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RHPD motorcycles arrive in nick of time
All four of the new RHPD motorcycles line up in front of the Douglas T. Ellis Law Enforcement Center. Assigned to them are, from left, Star Corporal Steve Potts, Corporal Rick Olesky, Officer Lee Rodriguez and Corporal Brian Martin.

RHPD bikes

Video of the new motorcycles.

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When Richmond Hill Police Department Chief Billy Reynolds put in an order for motorcycles to be added to the force, his primary focus was to conserve gas. With gas reaching the four dollar mark recently, Reynolds said the bikes couldn’t have been put into place at a better time.

The city’s finance director, Bob Whitmarsh, estimates that, with all the unexpected rises in gas this year, 92 percent of the budgeted 2008 RHPD fuel costs have already been used up. He applauds Reynolds’ decision to add motorcycles, which he said will put a dent in getting the department’s fuel costs in line.

Four motorcycles in all are now in use at the RHPD.

Two Harley Davidsons arrived earlier this month to join the two Johnny Pags that were added to patrol two months ago. On average, the bikes get about 65 miles to the gallon.

Reynolds assigned Star Corporal Steve Potts and Corporal Brian Martin to exclusive use of the new Harleys. Corporal Rick Olesky and Officer Lee Rodriguez are also being trained for Harley use while riding the Johnny Pags in the interim. All four are slated to take an intensive training class in Forsyth next month as Reynolds plans to add two more Harleys to the force in the near future.

"We were initially approved for four Harleys," Reynolds said. "We’ve only leased the two thus far, so two more could be added soon."

Reynolds said the imported Johnny Pag bikes cost $4,000, which all came from seized fund money. He said the Electra Glide Harley models are being leased for $3,600 a year and cost an additional $2,000 each to customize.

Several other RHPD officers will be utilizing the Johnny Pags as well. Corporal Susan Willis said at least half the current RHPD already ride motorcycles in their personal time. She said this made the chief’s decision much easier because he knew this transition would come with minimal training. So far, seven officers have completed a Johnny Pag training course recently conducted by the Savannah-Chatham Police Department.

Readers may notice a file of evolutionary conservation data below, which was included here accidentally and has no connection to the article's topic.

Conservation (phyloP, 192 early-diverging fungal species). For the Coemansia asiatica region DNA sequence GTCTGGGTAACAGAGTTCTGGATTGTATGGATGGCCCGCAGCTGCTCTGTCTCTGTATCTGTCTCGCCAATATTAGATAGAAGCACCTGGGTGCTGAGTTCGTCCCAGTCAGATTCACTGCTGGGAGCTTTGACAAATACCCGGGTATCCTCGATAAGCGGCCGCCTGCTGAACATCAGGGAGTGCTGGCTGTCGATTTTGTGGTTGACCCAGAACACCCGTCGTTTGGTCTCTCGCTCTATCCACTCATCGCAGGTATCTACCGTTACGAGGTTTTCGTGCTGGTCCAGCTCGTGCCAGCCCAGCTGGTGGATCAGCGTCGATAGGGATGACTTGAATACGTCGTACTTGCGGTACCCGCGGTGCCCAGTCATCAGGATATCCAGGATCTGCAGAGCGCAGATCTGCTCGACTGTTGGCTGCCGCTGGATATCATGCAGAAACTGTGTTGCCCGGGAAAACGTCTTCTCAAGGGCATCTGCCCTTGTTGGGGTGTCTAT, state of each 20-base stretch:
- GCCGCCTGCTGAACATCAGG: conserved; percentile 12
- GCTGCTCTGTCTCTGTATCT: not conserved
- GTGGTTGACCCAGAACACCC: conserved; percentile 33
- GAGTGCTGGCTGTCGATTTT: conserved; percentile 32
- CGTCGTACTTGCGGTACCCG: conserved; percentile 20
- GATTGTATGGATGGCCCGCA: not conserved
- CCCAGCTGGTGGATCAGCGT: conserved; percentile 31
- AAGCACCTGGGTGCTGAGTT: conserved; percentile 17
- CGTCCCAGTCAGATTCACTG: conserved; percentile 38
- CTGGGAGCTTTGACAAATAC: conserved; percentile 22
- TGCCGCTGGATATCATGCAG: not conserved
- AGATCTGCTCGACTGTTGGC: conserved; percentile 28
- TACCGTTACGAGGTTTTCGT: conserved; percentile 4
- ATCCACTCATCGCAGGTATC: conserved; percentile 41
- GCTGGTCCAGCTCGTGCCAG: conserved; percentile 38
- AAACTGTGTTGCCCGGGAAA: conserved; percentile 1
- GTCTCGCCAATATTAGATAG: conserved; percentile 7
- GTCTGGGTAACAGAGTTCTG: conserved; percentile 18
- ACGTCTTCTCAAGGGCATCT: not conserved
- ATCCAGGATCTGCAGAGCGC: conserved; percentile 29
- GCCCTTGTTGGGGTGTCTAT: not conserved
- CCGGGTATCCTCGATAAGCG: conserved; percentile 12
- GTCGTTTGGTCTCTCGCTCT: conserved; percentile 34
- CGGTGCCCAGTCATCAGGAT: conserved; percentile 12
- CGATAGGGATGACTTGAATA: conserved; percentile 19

Martin said there are many other advantages to the bikes besides saving fuel costs. "We’ll be able to quickly get in and out of tight areas that you can’t normally take a vehicle."

Potts added that the bikes have added an element of surprise to patrol.

"They give us the ability to roll up on someone before they even realize it," Potts said. "The bikes are much quieter and less imposing than cars. Plus no one is looking for a police officer on a motorcycle in Richmond Hill right now."

Potts said the Harleys are typically used for traffic enforcement while the Johnny Pags, which only have a 300cc engine, are mainly used for patrol.

Reynolds said, although the bikes can get up to 70-80 mph, back-up must be called if a motorcycle cop encounters the need for a high speed pursuit. "It’s dangerous enough for our officers with a vehicle with four wheels, so we’re just not going to do it."

Martin, who is an avid motorcycle enthusiast in his leisure time, said another advantage to the bikes is that, "it makes us more accessible to the public. When we stop, we encourage folks to come up and talk to us about the bikes or any other issues."

This particular model of Johnny Pag only comes packaged for police use as opposed to the Harley Davidson which, if you take all the lighting equipment, the sirens and the decals off of it, you have a standard Harley that anyone can pick up off the showroom. It does have a police package engine though. The standard civilian model comes with a 96 cubic inch engine and the police bikes come with a 103 cubic inch engine.

The Johnny Pag riders add just a helmet to the officers’ regular uniform while the Harleys will soon have a new customized uniform.

Martin pointed out the Harley’s "beefed up suspension" ABS brakes and six-speed transmission - most of which comes from being a 2009 model.

"For the ‘09 model year, they’ve done extensive changes to the length and performance and it reflects everything that police officers have contacted Harley with and told them that we would like to see," Martin said. "Harley went ahead and incorporated 175 changes that not only police officers but civilians had recommended since the last model. So far, from what I’ve seen, it’s all for the better. I’ve got a 2004 Harley at home, and I can tell you that this one is top of the line. They have made phenomenal milestones with the way they handle and operate."


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